- 1Construction, Handling and Ergonomics
- 2Operation and Controls
- 3Viewfinder and Rear Screen
- 4Autofocus and Performance
- 5In-Body Image Stabilization (IBIS)
- 64K Photo Mode and Post Focus
- 8Other Features
- 9Image Quality
- 10Dynamic Range and Color
- 11Detail and Noise
- 12JPEG Quality
- 15Image Samples
Viewfinder and Rear Screen
The viewfinder on the GX7 was quite good, but it was a 16:9 panel, such that the camera displayed a cropped, smaller view when shooting at full resolution in still photo modes. Thankfully, the GX8 has moved to a 4:3 panel, and the resulting EVF is phenomenal. The 2.36 million dot EVF is bright, crisp and clear, and the generous 0.77x magnification is among the largest of any mirrorless camera. Due to the clear optics and bright display, it looks even better than the EVFs on the Fuji X-T1 and A7R II; it’s the best EVF on any camera I’ve reviewed. Well done, Panasonic.
The viewfinder also retains the 90 degree tilting capability first featured on the GX7, to enable the EVF to be used while looking down. It’s a neat feature, but to be honest, I never found a use for it. When shooting low to the ground, I find the articulating LCD to be of far greater value.
The rear touch screen is similarly bright and clear, and unlike the GX7, it’s fully articulating. I have a love/hate relationship with articulating screens, as I love them for vertical shooting and dislike them for horizontal shooting, preferring a tilt screen when shooting at waist level. However, all things considered, the full articulation gets the nod for added versatility, and so it’s nice to see it implemented here. The touch response on the screen is very good, and Panasonic incorporates it into the interface of the camera, which you can choose to fully embrace or ignore as your preferences dictate.
Like the OM-D E-M10 Mark II I reviewed last month, the Panasonic GX8 has the ability to utilize the touch screen while using the EVF as a means to adjust focus point. I liked this feature on the E-M10 II and it’s a great feature here that adds some extra versatility.
Autofocus and Performance
Panasonic has always had excellent autofocus capabilities in single shot mode, and this continues with the GX8. Panasonic always seems to add subtle tweaks to the AF algorithms and at this point, in single shot mode with a fast lens, focus is essentially instantaneous. With a lens like the 25mm f/1.7, I was seeing and hearing focus confirmation simultaneously with completing the shutter half-press: it’s that fast. For the most part, the camera is exceedingly accurate as well. If shooting in single AF mode, you will have a hard time finding a camera that focuses faster.
When light levels drop, AF still keeps on going, though I found that there were occasional time when the algorithm would interpret a defined edge from a bokeh ball as being in focus, and therefore ‘lock’ focus when the lens was completely out of focus. Overall, though, the GX8 continues the great single shot AF performance that you expect from the Lumix cameras.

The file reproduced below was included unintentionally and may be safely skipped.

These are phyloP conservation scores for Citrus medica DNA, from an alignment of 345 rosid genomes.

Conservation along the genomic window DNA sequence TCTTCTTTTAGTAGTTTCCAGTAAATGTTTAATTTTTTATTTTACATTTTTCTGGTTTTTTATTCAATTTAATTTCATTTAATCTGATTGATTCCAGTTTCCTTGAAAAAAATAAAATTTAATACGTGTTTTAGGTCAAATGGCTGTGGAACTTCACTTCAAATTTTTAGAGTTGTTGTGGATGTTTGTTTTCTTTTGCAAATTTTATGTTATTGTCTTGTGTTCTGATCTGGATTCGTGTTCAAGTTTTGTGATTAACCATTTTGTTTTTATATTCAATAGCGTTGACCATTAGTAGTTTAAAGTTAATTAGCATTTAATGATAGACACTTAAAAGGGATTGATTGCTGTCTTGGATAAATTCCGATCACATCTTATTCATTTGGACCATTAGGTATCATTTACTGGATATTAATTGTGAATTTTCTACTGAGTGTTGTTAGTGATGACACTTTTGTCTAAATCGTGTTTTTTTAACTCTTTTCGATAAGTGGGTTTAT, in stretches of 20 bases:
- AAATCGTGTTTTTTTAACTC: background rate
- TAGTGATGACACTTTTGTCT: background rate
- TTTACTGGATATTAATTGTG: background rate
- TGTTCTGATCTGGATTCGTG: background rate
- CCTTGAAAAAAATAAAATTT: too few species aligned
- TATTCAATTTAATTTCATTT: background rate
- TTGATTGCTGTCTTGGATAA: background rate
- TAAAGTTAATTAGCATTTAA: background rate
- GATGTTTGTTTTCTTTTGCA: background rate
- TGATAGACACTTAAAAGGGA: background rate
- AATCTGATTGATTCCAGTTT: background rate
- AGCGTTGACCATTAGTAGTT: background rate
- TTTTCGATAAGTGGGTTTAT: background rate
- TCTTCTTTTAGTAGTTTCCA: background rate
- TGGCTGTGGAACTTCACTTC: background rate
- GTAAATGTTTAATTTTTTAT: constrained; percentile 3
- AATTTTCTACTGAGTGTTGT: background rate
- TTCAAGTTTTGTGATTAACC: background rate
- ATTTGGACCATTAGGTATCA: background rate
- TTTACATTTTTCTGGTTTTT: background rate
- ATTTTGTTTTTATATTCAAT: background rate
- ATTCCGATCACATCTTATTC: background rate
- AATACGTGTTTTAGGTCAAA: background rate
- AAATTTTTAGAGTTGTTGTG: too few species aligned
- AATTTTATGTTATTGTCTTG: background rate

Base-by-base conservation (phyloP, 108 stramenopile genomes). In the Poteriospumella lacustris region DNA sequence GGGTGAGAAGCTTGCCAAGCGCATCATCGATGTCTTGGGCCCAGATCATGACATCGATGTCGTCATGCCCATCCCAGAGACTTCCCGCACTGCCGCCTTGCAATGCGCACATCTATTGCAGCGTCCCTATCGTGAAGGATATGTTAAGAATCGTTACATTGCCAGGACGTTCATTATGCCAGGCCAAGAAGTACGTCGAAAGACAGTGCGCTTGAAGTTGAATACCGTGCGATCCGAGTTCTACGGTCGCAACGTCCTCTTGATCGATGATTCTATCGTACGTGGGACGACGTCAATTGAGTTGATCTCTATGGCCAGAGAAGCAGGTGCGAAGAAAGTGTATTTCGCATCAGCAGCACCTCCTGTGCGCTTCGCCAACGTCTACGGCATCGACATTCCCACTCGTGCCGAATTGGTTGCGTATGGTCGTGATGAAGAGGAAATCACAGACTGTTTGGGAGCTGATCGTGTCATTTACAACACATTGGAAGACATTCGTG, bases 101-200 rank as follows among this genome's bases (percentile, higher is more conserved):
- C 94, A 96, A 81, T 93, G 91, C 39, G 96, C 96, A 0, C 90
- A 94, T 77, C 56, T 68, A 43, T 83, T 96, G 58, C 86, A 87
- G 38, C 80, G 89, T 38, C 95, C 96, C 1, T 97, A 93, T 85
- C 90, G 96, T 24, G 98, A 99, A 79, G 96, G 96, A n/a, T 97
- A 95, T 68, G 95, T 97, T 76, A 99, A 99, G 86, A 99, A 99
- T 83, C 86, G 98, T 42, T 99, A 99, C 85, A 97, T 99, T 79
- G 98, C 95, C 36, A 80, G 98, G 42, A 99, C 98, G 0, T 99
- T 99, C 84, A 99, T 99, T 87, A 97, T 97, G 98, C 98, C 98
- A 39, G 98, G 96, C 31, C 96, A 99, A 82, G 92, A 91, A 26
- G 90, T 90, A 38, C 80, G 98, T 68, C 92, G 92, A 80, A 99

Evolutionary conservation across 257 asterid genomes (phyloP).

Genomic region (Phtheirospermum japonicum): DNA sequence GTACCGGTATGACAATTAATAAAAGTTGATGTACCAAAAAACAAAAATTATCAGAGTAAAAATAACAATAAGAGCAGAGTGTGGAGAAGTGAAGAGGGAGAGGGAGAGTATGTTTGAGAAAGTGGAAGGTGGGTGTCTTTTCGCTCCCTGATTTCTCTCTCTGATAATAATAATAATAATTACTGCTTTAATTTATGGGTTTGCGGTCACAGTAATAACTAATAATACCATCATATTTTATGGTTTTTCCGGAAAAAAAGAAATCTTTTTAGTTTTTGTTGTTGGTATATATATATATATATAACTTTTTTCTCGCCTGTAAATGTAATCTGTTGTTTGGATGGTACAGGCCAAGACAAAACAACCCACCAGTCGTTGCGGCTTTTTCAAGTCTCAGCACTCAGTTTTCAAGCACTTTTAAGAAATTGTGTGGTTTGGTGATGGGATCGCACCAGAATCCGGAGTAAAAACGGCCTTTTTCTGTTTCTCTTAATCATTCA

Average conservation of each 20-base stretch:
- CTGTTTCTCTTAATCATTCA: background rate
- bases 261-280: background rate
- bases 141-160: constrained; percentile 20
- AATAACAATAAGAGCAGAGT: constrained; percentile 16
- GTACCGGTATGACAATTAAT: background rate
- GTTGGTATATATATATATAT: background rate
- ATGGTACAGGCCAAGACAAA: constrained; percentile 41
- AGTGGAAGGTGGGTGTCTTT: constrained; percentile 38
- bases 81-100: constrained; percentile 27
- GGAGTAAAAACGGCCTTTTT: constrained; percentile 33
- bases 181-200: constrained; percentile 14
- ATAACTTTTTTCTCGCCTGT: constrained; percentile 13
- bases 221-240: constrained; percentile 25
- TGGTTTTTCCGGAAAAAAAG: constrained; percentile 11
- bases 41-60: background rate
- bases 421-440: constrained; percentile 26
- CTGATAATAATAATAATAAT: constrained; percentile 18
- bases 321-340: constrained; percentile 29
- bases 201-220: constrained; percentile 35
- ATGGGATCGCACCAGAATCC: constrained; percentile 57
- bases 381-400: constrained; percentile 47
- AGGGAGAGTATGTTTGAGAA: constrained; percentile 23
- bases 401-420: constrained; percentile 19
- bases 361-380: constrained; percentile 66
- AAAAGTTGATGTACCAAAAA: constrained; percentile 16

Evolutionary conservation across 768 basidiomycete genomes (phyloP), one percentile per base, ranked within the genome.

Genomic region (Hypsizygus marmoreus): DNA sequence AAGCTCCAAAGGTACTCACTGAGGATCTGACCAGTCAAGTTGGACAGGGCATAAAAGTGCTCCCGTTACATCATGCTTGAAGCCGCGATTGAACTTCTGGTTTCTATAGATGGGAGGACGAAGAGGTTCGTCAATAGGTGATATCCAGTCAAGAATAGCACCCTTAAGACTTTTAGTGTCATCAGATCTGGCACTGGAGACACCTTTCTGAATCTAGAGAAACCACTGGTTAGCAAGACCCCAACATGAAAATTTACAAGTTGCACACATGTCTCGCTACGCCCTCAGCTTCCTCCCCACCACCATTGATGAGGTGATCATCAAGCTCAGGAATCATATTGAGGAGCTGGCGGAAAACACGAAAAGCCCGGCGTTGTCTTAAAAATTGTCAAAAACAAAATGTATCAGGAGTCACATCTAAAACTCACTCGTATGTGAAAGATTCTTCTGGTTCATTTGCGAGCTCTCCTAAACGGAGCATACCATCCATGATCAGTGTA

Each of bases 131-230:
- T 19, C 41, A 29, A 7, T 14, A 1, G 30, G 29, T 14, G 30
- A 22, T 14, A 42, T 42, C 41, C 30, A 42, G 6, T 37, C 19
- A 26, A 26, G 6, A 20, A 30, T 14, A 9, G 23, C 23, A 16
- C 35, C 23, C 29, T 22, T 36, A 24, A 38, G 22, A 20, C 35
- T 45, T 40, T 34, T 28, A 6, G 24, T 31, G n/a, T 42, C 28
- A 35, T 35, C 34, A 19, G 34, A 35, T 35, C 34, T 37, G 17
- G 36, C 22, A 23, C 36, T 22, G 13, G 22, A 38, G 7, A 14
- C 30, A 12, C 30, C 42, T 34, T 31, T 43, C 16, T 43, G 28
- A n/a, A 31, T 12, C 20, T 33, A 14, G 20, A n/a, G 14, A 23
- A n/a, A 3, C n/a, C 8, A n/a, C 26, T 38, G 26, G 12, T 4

The GX8 also gains Panasonic’s Depth From Defocus continuous focus algorithm that first appeared on the flagship GH4. This technology is used in lieu of dedicated phase detect autofocus points, and it works surprisingly well. Tracking moving people coming towards the camera, even at moderate speeds, is met with a very high hit rate even at the maximum 6fps burst rate that allows continuous AF. Even fast-moving vehicles yielded an in-focus rate greater than 50%. The GX8 is definitely a camera that can keep up with moving kids, some low-intensity sports action and even the occasional fast sports action. However, the downside to this technology is that the AF doesn’t look like it’s tracking in the viewfinder. During a test where I had a subject walk briskly towards me, it appeared in the viewfinder that every photo would be out of focus, as the lens rapidly searched for its target. However, when reviewing the images, nearly 9 out of every 10 shots was in perfect focus. This behavior may be distracting when shooting sports.
Performance wise, the GX8 is a quick camera. Startup is nice and snappy and shot to shot times are excellent. I was never waiting on the camera. The GX8 can shoot at 8 frames per second (with fixed focus) with the mechanical shutter or 10 frames per second at full resolution with the electronic shutter, though you likely won’t want to use the electronic shutter for capturing action due to the potential for rolling shutter artifacts. There’s also the 4K Photo mode, which I’ll get into in the next section, that allows for shooting bursts of 4K video with easy 8 megapixel frame extraction to capture just the right moment.
The GX8 lacks a built-in pop-up flash in favor of some extra dials, but in the tests with my Metz 50 AF-1 flash, the GX8 metered flash exposures well, with flash exposure compensation really only needed when the tonality of the subject was strongly biased light or dark.